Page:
Oats (Avena sativa)
Did you know that horses, after eating oats, get very excited – hence the saying “getting your oats.” Find out why…
Renowned for its nutritional value, this herb is usually eaten as porridge or as oat cakes.
Places it grows in
Oats are grown world-wide.
Whole plant and seeds, with the green aerial parts being dried rapidly and used as medicine.
Heart-healthy: Oats are a nutritional powerhouse that offer numerous heart-healthy benefits. These whole grains are rich in soluble fiber, specifically beta-glucans, which have been shown to help lower cholesterol levels by reducing the absorption of LDL (bad) cholesterol in the bloodstream. Regular consumption of oats can contribute to improved cardiovascular health by lowering the risk of heart disease. Additionally, oats are packed with antioxidants and important minerals like potassium, which can help regulate blood pressure and maintain healthy blood vessel function. Their low glycemic index also helps stabilise blood sugar levels, reducing the risk of type 2 diabetes—a condition closely linked to heart problems. Incorporating oats into your diet, whether in the form of oatmeal, granola, or whole grain oats, is a delicious and effective way to support a healthy heart.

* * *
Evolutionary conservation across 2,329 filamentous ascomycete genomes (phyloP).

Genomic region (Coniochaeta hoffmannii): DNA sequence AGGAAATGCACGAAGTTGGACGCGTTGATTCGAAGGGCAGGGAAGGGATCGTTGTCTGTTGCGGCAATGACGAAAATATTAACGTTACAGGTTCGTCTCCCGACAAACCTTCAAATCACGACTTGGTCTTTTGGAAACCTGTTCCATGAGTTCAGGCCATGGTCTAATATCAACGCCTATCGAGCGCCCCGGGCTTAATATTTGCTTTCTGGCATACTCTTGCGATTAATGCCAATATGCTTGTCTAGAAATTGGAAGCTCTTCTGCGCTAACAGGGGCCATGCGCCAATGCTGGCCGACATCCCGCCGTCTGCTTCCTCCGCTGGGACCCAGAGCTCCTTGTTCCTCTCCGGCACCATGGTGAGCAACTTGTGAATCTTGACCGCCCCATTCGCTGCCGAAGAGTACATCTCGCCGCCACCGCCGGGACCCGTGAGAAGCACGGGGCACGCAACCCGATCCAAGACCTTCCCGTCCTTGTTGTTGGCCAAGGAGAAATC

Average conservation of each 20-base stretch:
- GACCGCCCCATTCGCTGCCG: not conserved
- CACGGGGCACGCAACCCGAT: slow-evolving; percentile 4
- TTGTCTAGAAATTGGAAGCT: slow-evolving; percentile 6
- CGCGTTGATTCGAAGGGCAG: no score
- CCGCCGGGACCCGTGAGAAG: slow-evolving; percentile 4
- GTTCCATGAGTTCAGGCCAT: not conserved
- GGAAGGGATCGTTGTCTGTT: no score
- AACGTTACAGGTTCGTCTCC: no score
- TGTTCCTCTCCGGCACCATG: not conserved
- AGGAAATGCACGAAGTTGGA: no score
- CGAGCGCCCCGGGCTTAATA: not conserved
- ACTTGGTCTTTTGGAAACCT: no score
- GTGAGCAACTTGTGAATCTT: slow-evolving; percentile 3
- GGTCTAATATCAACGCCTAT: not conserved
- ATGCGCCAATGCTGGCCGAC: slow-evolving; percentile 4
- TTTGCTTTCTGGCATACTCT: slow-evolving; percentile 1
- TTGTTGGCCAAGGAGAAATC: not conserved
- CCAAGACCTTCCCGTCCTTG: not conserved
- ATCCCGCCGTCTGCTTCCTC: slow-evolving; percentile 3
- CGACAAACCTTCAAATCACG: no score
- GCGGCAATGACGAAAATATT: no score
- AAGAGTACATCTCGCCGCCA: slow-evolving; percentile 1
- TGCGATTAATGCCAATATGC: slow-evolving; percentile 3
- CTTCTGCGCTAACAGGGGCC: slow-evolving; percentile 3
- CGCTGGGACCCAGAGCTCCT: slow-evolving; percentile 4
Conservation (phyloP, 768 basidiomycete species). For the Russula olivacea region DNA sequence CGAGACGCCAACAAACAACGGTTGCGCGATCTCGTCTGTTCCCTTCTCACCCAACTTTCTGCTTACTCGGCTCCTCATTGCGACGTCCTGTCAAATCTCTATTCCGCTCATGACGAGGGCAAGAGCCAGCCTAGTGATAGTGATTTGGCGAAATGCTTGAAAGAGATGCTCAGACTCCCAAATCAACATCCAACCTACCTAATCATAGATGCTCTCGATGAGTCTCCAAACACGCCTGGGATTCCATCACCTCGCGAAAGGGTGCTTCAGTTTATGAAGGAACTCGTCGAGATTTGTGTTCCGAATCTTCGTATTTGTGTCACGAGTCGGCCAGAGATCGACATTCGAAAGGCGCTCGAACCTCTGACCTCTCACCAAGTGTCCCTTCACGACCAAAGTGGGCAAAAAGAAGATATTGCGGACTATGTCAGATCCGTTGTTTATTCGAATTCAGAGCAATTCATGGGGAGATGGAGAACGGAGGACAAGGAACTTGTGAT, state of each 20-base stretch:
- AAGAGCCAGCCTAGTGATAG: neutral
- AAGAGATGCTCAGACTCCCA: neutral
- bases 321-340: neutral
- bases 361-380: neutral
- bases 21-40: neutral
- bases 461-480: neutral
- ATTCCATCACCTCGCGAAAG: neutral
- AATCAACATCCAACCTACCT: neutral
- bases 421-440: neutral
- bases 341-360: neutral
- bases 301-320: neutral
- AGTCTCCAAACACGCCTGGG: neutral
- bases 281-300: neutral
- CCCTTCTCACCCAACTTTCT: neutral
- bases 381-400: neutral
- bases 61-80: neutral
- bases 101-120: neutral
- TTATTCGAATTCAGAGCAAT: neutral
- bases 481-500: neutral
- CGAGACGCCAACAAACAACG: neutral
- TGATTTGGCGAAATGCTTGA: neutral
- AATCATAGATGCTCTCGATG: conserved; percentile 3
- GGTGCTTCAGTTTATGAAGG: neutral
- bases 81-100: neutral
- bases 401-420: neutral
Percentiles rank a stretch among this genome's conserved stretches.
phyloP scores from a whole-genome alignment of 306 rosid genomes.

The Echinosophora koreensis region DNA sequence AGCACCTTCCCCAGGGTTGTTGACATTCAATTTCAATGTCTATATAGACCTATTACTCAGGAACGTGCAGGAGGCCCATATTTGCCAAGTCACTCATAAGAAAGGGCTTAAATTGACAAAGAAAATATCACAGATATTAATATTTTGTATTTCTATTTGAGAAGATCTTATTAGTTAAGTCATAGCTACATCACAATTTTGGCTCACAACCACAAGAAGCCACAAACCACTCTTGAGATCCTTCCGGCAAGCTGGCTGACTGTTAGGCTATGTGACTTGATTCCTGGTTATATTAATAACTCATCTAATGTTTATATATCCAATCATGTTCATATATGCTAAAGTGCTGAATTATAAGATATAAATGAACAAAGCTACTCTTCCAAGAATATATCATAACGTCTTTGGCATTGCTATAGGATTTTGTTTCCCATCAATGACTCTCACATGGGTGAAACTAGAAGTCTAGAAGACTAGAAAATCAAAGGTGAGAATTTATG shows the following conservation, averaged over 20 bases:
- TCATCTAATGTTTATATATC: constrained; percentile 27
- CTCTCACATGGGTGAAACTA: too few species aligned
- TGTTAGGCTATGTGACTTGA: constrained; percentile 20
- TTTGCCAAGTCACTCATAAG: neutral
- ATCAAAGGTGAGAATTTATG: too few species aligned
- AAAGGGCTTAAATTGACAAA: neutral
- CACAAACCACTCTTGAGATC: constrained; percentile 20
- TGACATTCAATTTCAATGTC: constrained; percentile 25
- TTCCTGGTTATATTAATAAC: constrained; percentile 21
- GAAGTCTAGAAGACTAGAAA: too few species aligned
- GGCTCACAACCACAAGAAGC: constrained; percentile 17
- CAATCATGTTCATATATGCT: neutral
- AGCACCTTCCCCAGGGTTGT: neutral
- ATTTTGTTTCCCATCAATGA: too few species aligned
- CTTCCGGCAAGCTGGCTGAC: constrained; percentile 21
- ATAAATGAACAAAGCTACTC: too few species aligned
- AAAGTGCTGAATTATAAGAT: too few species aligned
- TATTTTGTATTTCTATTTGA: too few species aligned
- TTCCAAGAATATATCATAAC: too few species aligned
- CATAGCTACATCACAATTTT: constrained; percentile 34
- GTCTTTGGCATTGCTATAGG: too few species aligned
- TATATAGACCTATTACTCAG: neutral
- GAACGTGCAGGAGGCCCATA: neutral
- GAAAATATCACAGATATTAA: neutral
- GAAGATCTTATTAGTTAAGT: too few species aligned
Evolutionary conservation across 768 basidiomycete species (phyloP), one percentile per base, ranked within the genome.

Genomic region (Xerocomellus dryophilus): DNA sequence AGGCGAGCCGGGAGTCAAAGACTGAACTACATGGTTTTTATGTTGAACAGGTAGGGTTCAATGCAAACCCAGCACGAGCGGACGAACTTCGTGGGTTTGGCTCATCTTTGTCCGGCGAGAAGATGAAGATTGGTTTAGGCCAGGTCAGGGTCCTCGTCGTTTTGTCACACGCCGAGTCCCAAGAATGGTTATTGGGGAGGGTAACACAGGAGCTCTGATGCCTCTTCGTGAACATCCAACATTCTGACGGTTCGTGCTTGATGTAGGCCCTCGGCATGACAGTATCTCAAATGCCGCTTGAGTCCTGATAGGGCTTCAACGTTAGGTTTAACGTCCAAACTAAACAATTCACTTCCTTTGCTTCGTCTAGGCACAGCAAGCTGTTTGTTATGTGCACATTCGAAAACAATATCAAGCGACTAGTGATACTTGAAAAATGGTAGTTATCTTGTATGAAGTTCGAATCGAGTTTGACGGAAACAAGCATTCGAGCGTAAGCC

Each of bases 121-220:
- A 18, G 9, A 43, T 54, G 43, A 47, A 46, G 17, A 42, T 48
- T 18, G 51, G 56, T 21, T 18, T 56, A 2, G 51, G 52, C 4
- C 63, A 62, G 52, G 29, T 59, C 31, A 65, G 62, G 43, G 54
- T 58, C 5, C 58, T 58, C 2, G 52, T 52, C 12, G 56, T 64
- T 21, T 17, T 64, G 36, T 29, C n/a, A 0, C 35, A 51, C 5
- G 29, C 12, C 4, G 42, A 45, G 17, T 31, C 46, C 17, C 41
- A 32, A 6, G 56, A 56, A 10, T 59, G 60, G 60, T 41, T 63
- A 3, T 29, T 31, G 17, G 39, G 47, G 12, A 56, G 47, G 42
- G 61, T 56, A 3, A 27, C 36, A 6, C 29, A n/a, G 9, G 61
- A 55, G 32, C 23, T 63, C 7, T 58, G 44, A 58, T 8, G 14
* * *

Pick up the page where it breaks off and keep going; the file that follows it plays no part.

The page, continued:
Nutritive, anti-depressant, thymoleptic.
Nervous tension / depression – used as a nerve tonic because it contains venine, which stimulates the central nervous system.
Soothes sore irritated skin – Oats added to the bath help soothe skin affected by eczema or skin that has been burned or scalded.
Other uses: Traditionally used in tincture form to assist those who were withdrawing from nicotine addiction.
Starch, protein, gluten, albumen, salts, gemoil, tocopherol.
Overdose of oats can lead to headache at the back of the neck.